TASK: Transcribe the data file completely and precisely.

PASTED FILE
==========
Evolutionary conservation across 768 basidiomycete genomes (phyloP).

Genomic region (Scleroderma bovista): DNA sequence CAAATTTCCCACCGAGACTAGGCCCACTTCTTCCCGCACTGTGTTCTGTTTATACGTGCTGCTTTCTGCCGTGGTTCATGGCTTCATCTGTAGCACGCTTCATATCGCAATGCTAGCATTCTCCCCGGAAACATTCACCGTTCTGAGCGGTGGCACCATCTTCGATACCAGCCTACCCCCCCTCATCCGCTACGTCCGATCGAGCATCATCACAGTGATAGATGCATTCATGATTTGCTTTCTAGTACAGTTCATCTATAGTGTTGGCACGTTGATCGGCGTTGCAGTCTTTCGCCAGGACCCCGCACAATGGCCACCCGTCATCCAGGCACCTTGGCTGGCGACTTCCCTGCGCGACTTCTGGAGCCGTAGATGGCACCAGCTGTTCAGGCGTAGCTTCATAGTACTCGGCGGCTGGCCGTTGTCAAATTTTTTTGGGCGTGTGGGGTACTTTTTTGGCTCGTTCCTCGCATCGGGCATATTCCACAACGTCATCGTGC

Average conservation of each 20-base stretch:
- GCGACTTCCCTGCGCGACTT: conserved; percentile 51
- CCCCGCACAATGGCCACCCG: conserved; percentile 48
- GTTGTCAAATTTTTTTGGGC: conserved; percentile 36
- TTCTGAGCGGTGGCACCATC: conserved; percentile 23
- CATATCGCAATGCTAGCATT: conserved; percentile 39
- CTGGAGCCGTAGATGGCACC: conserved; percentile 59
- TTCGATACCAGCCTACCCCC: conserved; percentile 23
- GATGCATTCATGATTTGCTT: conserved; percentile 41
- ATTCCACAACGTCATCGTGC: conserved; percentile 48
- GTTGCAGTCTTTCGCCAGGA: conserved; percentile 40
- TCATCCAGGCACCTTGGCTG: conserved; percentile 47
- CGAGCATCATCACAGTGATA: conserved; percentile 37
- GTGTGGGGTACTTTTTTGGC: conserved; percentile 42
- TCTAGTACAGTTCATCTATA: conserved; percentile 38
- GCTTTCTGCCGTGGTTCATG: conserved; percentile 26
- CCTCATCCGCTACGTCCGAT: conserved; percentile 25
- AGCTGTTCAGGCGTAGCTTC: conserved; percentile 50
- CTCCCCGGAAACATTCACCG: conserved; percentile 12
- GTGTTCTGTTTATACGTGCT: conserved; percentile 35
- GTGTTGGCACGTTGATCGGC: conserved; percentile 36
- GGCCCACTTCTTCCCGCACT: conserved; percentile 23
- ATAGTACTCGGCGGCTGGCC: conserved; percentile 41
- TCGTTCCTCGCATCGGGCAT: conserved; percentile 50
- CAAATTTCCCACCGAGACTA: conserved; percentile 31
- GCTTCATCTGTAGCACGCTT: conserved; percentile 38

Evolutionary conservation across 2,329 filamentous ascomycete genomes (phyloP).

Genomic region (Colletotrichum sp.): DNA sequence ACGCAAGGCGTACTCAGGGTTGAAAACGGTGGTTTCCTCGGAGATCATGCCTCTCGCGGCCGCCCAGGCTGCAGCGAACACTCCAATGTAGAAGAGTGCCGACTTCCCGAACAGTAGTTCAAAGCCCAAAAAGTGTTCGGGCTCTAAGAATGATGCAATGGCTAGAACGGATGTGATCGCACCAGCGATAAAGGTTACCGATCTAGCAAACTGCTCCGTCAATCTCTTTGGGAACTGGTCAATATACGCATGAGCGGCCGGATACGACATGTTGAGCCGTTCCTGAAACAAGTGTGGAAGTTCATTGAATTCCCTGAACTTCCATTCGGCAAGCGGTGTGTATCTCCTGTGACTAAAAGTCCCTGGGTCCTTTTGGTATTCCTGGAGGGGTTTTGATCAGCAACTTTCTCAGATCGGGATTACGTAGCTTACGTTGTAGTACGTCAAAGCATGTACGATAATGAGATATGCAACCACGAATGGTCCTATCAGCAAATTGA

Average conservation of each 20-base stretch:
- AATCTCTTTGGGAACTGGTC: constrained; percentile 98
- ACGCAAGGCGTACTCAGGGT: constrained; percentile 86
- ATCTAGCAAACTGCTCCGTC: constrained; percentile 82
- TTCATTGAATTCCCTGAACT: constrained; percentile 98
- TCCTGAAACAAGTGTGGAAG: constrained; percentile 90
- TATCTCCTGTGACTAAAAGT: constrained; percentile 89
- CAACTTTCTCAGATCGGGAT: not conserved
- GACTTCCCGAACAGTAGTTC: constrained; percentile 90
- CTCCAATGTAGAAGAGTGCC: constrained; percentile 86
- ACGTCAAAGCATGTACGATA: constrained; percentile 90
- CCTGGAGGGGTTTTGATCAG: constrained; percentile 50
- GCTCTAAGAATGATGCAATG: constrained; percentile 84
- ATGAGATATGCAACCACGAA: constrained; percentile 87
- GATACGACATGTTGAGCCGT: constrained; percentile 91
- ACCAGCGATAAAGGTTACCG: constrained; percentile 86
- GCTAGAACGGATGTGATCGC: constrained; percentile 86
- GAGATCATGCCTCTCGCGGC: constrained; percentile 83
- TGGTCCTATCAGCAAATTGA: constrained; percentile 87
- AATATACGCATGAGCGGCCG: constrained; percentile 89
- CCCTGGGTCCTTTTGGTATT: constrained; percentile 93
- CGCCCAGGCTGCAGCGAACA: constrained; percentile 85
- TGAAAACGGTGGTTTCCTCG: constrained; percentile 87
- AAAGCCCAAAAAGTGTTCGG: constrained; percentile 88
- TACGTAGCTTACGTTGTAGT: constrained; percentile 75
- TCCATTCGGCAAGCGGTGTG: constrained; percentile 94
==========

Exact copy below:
Evolutionary conservation across 768 basidiomycete genomes (phyloP).

Genomic region (Scleroderma bovista): DNA sequence CAAATTTCCCACCGAGACTAGGCCCACTTCTTCCCGCACTGTGTTCTGTTTATACGTGCTGCTTTCTGCCGTGGTTCATGGCTTCATCTGTAGCACGCTTCATATCGCAATGCTAGCATTCTCCCCGGAAACATTCACCGTTCTGAGCGGTGGCACCATCTTCGATACCAGCCTACCCCCCCTCATCCGCTACGTCCGATCGAGCATCATCACAGTGATAGATGCATTCATGATTTGCTTTCTAGTACAGTTCATCTATAGTGTTGGCACGTTGATCGGCGTTGCAGTCTTTCGCCAGGACCCCGCACAATGGCCACCCGTCATCCAGGCACCTTGGCTGGCGACTTCCCTGCGCGACTTCTGGAGCCGTAGATGGCACCAGCTGTTCAGGCGTAGCTTCATAGTACTCGGCGGCTGGCCGTTGTCAAATTTTTTTGGGCGTGTGGGGTACTTTTTTGGCTCGTTCCTCGCATCGGGCATATTCCACAACGTCATCGTGC

Average conservation of each 20-base stretch:
- GCGACTTCCCTGCGCGACTT: conserved; percentile 51
- CCCCGCACAATGGCCACCCG: conserved; percentile 48
- GTTGTCAAATTTTTTTGGGC: conserved; percentile 36
- TTCTGAGCGGTGGCACCATC: conserved; percentile 23
- CATATCGCAATGCTAGCATT: conserved; percentile 39
- CTGGAGCCGTAGATGGCACC: conserved; percentile 59
- TTCGATACCAGCCTACCCCC: conserved; percentile 23
- GATGCATTCATGATTTGCTT: conserved; percentile 41
- ATTCCACAACGTCATCGTGC: conserved; percentile 48
- GTTGCAGTCTTTCGCCAGGA: conserved; percentile 40
- TCATCCAGGCACCTTGGCTG: conserved; percentile 47
- CGAGCATCATCACAGTGATA: conserved; percentile 37
- GTGTGGGGTACTTTTTTGGC: conserved; percentile 42
- TCTAGTACAGTTCATCTATA: conserved; percentile 38
- GCTTTCTGCCGTGGTTCATG: conserved; percentile 26
- CCTCATCCGCTACGTCCGAT: conserved; percentile 25
- AGCTGTTCAGGCGTAGCTTC: conserved; percentile 50
- CTCCCCGGAAACATTCACCG: conserved; percentile 12
- GTGTTCTGTTTATACGTGCT: conserved; percentile 35
- GTGTTGGCACGTTGATCGGC: conserved; percentile 36
- GGCCCACTTCTTCCCGCACT: conserved; percentile 23
- ATAGTACTCGGCGGCTGGCC: conserved; percentile 41
- TCGTTCCTCGCATCGGGCAT: conserved; percentile 50
- CAAATTTCCCACCGAGACTA: conserved; percentile 31
- GCTTCATCTGTAGCACGCTT: conserved; percentile 38

Evolutionary conservation across 2,329 filamentous ascomycete genomes (phyloP).

Genomic region (Colletotrichum sp.): DNA sequence ACGCAAGGCGTACTCAGGGTTGAAAACGGTGGTTTCCTCGGAGATCATGCCTCTCGCGGCCGCCCAGGCTGCAGCGAACACTCCAATGTAGAAGAGTGCCGACTTCCCGAACAGTAGTTCAAAGCCCAAAAAGTGTTCGGGCTCTAAGAATGATGCAATGGCTAGAACGGATGTGATCGCACCAGCGATAAAGGTTACCGATCTAGCAAACTGCTCCGTCAATCTCTTTGGGAACTGGTCAATATACGCATGAGCGGCCGGATACGACATGTTGAGCCGTTCCTGAAACAAGTGTGGAAGTTCATTGAATTCCCTGAACTTCCATTCGGCAAGCGGTGTGTATCTCCTGTGACTAAAAGTCCCTGGGTCCTTTTGGTATTCCTGGAGGGGTTTTGATCAGCAACTTTCTCAGATCGGGATTACGTAGCTTACGTTGTAGTACGTCAAAGCATGTACGATAATGAGATATGCAACCACGAATGGTCCTATCAGCAAATTGA

Average conservation of each 20-base stretch:
- AATCTCTTTGGGAACTGGTC: constrained; percentile 98
- ACGCAAGGCGTACTCAGGGT: constrained; percentile 86
- ATCTAGCAAACTGCTCCGTC: constrained; percentile 82
- TTCATTGAATTCCCTGAACT: constrained; percentile 98
- TCCTGAAACAAGTGTGGAAG: constrained; percentile 90
- TATCTCCTGTGACTAAAAGT: constrained; percentile 89
- CAACTTTCTCAGATCGGGAT: not conserved
- GACTTCCCGAACAGTAGTTC: constrained; percentile 90
- CTCCAATGTAGAAGAGTGCC: constrained; percentile 86
- ACGTCAAAGCATGTACGATA: constrained; percentile 90
- CCTGGAGGGGTTTTGATCAG: constrained; percentile 50
- GCTCTAAGAATGATGCAATG: constrained; percentile 84
- ATGAGATATGCAACCACGAA: constrained; percentile 87
- GATACGACATGTTGAGCCGT: constrained; percentile 91
- ACCAGCGATAAAGGTTACCG: constrained; percentile 86
- GCTAGAACGGATGTGATCGC: constrained; percentile 86
- GAGATCATGCCTCTCGCGGC: constrained; percentile 83
- TGGTCCTATCAGCAAATTGA: constrained; percentile 87
- AATATACGCATGAGCGGCCG: constrained; percentile 89
- CCCTGGGTCCTTTTGGTATT: constrained; percentile 93
- CGCCCAGGCTGCAGCGAACA: constrained; percentile 85
- TGAAAACGGTGGTTTCCTCG: constrained; percentile 87
- AAAGCCCAAAAAGTGTTCGG: constrained; percentile 88
- TACGTAGCTTACGTTGTAGT: constrained; percentile 75
- TCCATTCGGCAAGCGGTGTG: constrained; percentile 94